I'm new to Python and wrote this code for collecting all files in an m3u (playlist) file and copying them into a directory.

import shutil
import os
import sys

args = sys.argv

#check for m3u file
if len(args) > 1 :   
    m3ufile = args[1]
else :
    print "m3u file must be set"

#check for destination arg
try :
    dest = args[2]
except IndexError :
    dest = '.'

#check for destination exists
if os.path.exists(dest) != True and dest != '.' :

files = []     
with open(m3ufile) as f:
    for t in f :
        if t[0] != '#' and t not in ['\n','\r\n'] :
            t = t.strip()
            if t :

x = 0
fp = len(files)

while x < fp :
    print(chr(27) + "[2J")
    print str(x + 1) + ' of ' + str(fp) + ' collected!!'
    if os.path.exists(files[x]) : 
        shutil.copy( files[x] , dest)
    x = x + 1

print "all files collected in " + dest + " directory.enjoy!"
  • \$\begingroup\$ Welcome to Code Review! I recommend that you add more to your post. What are you looking for in a review? And, possibly, what is your code doing to accomplish the task you describe? \$\endgroup\$
    – SirPython
    Oct 16, 2015 at 23:25
  • \$\begingroup\$ Are you using Python 2.7 or 3.x? It's relevant to one of the suggestions given in an answer. \$\endgroup\$ Oct 19, 2015 at 11:30

2 Answers 2


Command-line handling

Fatal errors should be reported on sys.stderr and cause a non-zero exit status.

Don't check for os.path.exists(dest), because:

  • Existence doesn't actually guarantee that it is a directory rather than a regular file.
  • os.makedirs(dest) will perform that check anyway.
  • Even if you os.path.exists() finds a directory, there is a slim chance that it might get deleted in a race condition.

If you want to catch IndexError instead of checking for the length of sys.argv, then I suggest that you do so consistently for both arguments:

from __future__ import print_function

    m3ufile = sys.argv.pop(1)
except IndexError:
    print("No m3u file given", file=sys.stderr)

    dest = sys.argv.pop(1)
except IndexError:
    dest = '.'

File input

t is a funny variable name. How about line instead?

t not in ['\n','\r\n'] is superfluous, since if t performs the same check.

files = []
with open(m3ufile) as f:
    for line in f:
        line = line.strip()
        if line and line[0] != '#':

(This isn't exactly equivalent to your original code, in that it also treats # as a comment even if it is preceded by whitespace. I consider that to be an improvement.)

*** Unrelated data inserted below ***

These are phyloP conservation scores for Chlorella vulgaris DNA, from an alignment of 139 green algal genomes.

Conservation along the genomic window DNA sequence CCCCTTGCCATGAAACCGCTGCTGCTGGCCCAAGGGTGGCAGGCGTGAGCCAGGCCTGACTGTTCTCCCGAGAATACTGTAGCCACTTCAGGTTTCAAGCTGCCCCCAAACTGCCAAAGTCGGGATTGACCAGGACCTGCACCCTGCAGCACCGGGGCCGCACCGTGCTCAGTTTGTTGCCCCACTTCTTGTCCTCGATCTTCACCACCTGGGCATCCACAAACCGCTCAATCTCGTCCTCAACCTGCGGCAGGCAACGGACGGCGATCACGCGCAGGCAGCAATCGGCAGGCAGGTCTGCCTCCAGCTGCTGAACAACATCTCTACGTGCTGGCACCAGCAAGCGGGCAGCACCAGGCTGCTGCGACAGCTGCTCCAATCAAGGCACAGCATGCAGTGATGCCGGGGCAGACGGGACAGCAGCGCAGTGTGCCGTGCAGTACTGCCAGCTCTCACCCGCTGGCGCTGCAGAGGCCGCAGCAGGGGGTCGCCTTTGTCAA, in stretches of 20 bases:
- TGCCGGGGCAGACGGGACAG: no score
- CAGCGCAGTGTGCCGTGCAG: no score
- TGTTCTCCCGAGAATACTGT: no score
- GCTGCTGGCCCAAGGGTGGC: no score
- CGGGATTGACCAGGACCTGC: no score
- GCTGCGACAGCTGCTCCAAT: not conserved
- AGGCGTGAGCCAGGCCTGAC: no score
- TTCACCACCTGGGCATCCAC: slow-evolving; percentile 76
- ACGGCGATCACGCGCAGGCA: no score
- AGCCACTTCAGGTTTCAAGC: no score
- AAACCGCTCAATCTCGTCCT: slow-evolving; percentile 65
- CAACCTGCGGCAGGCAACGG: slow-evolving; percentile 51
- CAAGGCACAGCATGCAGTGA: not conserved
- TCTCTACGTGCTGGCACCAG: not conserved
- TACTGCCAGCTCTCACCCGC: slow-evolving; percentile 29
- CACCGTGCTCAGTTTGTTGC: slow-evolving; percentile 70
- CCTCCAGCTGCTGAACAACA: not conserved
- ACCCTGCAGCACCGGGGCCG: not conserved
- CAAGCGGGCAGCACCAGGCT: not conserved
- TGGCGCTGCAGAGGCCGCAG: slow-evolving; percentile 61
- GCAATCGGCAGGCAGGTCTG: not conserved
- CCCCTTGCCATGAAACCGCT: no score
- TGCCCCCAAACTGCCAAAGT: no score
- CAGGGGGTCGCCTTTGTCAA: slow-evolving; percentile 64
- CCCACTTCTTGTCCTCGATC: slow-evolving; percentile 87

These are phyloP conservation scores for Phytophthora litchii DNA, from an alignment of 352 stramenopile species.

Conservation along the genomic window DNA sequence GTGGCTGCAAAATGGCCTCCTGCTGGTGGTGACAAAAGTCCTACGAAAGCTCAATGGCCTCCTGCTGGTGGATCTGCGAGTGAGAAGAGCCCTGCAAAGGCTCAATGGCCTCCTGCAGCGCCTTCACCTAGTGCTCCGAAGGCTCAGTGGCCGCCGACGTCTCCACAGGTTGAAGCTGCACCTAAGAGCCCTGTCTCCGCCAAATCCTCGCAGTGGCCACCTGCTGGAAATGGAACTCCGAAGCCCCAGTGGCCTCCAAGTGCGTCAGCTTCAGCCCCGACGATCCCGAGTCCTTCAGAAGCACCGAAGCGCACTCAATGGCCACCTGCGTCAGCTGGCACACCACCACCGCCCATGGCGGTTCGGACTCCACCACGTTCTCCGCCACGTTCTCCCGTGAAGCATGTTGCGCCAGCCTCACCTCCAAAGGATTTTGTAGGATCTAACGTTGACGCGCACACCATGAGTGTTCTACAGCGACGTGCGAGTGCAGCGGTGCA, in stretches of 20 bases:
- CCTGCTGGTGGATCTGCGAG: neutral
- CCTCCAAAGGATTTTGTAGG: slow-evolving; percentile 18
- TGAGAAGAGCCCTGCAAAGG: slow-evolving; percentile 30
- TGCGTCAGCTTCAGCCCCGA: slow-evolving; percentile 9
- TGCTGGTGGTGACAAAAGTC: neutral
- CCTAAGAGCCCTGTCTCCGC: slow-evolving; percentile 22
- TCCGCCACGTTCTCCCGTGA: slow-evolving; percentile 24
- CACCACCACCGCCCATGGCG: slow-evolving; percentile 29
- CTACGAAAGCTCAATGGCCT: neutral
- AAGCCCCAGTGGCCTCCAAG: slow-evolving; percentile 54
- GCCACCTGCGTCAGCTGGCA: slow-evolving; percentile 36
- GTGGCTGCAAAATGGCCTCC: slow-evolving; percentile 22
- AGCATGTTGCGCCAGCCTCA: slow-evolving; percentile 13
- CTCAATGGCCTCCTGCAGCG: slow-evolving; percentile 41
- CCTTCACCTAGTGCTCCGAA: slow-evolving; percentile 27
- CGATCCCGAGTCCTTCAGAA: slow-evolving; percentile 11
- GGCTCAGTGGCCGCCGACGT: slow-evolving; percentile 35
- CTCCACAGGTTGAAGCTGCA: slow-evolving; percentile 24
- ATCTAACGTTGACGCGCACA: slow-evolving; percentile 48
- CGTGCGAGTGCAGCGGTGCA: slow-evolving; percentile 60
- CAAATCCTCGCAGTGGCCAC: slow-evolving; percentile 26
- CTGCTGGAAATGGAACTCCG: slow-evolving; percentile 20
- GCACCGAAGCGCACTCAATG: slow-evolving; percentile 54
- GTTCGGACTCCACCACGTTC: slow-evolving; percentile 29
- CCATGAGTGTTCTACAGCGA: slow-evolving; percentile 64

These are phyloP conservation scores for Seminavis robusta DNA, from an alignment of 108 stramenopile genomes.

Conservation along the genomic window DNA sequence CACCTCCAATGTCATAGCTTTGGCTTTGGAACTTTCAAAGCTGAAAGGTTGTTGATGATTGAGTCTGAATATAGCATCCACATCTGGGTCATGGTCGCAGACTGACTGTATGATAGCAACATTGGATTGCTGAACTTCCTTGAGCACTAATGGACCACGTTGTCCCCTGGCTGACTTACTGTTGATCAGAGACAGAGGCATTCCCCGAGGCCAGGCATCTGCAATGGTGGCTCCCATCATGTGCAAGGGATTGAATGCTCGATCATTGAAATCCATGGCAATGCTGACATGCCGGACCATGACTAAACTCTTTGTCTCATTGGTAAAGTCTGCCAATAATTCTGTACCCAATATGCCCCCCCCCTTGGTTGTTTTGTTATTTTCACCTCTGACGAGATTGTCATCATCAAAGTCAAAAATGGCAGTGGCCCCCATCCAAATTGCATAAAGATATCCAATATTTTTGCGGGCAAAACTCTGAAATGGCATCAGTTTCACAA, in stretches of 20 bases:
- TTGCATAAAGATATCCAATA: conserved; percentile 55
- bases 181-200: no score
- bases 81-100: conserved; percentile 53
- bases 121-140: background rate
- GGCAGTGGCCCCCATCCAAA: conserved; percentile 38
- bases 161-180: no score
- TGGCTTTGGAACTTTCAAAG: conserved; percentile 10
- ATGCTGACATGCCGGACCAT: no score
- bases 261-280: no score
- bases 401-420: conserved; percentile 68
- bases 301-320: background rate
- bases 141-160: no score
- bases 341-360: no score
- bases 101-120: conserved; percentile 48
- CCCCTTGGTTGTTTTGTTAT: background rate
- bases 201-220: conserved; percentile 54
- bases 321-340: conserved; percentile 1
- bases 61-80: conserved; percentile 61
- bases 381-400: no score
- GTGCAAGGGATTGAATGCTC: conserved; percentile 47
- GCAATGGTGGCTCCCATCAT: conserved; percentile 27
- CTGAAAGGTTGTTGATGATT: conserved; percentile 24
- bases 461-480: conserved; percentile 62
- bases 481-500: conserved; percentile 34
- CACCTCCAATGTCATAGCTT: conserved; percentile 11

The Esc[2J VT100 escape code deserves a comment. Also consider using curses for clarity and generality.

You shouldn't declare that something is done until it's done, especially if there's a chance that you might not do it at all. In fact, I would expect that a missing file would be considered an error.

I suggest using itertools.count() to track the progress.

from itertools import count

progress, goal = count(1), len(files)
skipped = []
for path in files:
    # Esc [2J is the VT100 sequence to erase the screen and move the cursor to
    # the beginning of the line
    if os.path.exists(path):
        shutil.copy(path, dest)
        print("\x1b[2J{0} of {1} collected!!".format(next(progress), goal))

if skipped:
    print("Missing files:", file=sys.stderr)
    for path in skipped:
        print(path, file=sys.stderr)
    print("All files collected in {0} directory.  Enjoy!".format(dest))
  • \$\begingroup\$ thanks for your reply. I have another question. if m3u file not found I will get an error. how can I handle it ? \$\endgroup\$
    – Saeed M.
    Oct 17, 2015 at 19:40
  • \$\begingroup\$ "makedirs will perform that check anyway" the doc says the opposite, it says an error will be raised if you try and make an existing folder. Though on Python 3 it seems that they added an optional parameter where you can tell it to ignore such errors. \$\endgroup\$ Oct 19, 2015 at 10:20

Don't use os.path.exists(dest) != True, just use if not os.path.exists(dest). In general, test booleans simply like this instead of using equivalence for them.

x = x + 1 can be rewritten much easier as x += 1.

You should also use str.startswith instead of indexing the zero value, as it's more readable.


And you should use string formatting. It makes it easier to insert values into strings, like this:

str(x + 1) + ' of ' + str(fp) + ' collected!!'

can be turned into this:

'{} of {} collected!!'.format(x + 1, fp)

It automatically converts the parameters to strings, and then places them where the {} are in your string literal.


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